The situation requires us to be critical and realistic. China can’t keep growing at the same pace while it pretends to deleverage and reach levels “proximate to those of Europe and the United States”. Some interventionists economists, as Krugman, have assessed that China could win the trade war by devaluing the yuan even more and lowering interest rates to minimum levels, consequently injecting incredible amounts of capital into the economy. But doesn’t he remember China has got overcapacity levels for at least the last half decade?

Devaluation won’t cause exports to boom, and even if it does in part, the impact on savings and salaries will be much worse. Recurring to the sticky wages theory we will see how the “monetary helicopter” will take much less time to increase the monetary mass than the time firms will take to level up salaries and equilibrate them to real purchasing power. In other words, those that will benefit from a lower yuan or an expansion in the monetary mass will be those who have primary access to the freshly printed notes, or those exporters of low value-added goods, which tend to be much more price elastic. Richard Cantillon will surely agree with me, but Keynesian economists seem to have forgotten to learn about the Cantillon Effect. A further devaluation of the yuan, or a lowering of interest rates will decrease the cost of future debt but increase the cost of debt which was previously acquired, meaning a severe reduction in repayment capacity for individual consumers and businesses.

On top of it, some people might still think that having observed past results and the current economic environment, even if the People’s Bank of China (PBOC, China’s central bank) decided to drop down interest rates, this wouldn’t make commercial banks become crazy and start giving out loans as free. Well, this argument could be accepted in regions as Europe, where public banking takes only a 15% of the total market share (for me it should be 0%, but that’s another issue), but it definitely can’t be accepted in countries as China, where the government has got indirect control over more than 80% of banks, in terms of participation and property of shares. It means, that central bank actions and commercial banks reactions are much more closely correlated in countries as China than in Europe or the US; where (thanks God!) the banking sector tends to be more independent.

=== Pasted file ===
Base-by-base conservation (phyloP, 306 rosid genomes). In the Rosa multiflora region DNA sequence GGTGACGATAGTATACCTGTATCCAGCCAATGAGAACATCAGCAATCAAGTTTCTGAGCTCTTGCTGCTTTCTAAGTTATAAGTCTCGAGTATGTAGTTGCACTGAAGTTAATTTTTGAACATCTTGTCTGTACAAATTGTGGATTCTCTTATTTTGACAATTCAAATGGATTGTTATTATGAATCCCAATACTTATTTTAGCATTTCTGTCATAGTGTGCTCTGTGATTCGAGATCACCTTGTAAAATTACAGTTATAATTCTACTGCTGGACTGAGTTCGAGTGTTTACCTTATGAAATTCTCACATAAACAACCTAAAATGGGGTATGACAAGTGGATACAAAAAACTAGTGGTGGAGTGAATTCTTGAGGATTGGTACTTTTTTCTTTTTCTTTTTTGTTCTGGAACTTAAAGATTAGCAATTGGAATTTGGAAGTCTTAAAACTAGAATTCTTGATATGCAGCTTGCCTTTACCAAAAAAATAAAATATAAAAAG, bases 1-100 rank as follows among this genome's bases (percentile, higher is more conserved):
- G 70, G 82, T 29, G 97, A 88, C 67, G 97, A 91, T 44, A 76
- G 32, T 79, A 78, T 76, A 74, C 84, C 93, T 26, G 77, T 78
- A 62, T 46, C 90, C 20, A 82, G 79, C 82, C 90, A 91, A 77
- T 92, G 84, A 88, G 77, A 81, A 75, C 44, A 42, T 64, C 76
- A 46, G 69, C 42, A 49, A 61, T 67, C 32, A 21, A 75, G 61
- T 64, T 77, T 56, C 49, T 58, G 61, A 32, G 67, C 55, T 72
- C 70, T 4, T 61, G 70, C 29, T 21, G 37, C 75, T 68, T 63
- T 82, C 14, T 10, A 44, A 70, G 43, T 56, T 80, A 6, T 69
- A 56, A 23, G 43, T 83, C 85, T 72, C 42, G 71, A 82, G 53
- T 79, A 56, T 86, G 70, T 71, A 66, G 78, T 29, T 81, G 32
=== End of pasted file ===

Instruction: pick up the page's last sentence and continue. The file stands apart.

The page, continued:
At last, but not least, some readers may have also thought that China’s tenancy of $1.17trn of American treasury bonds make it immune to market reactions and that it has complete control over forex markets all day long. I’m sorry to say it, but this is an absolute complete lie. China isn’t only the major tenant of US treasuries, but it isn’t either the second; which is Japan nowadays (with the first being the US market), but also several studies, as one presented at the NBER (National Bureau of Economic Research), by Eswar Prasad and Shang-Jin Wei, show that US capital markets could absorb the totality of China’s US debt in less than five days, at actual trading rates (2017 data).

To conclude, once more we have been able to observe how a mix of economic dirigisme and Keynesianism have once more failed to solve the problem of incentivizing real productivity. Supply-side policies as tax reductions accompanied by cuts in ridiculous spending should be a possible way of solving this horrendous situation, but also a difficult one, considering that China’s public expenditure is just 14.3%/GDP. That’s why the situation is so difficult, as monetary and fiscal resources have all been used up, and supply-side policies are tremendously complicated to implement without destabilizing the system. Chinese economics are, as always, an enigma for the rest of the world. We’ll see to what it finally comes down to this time.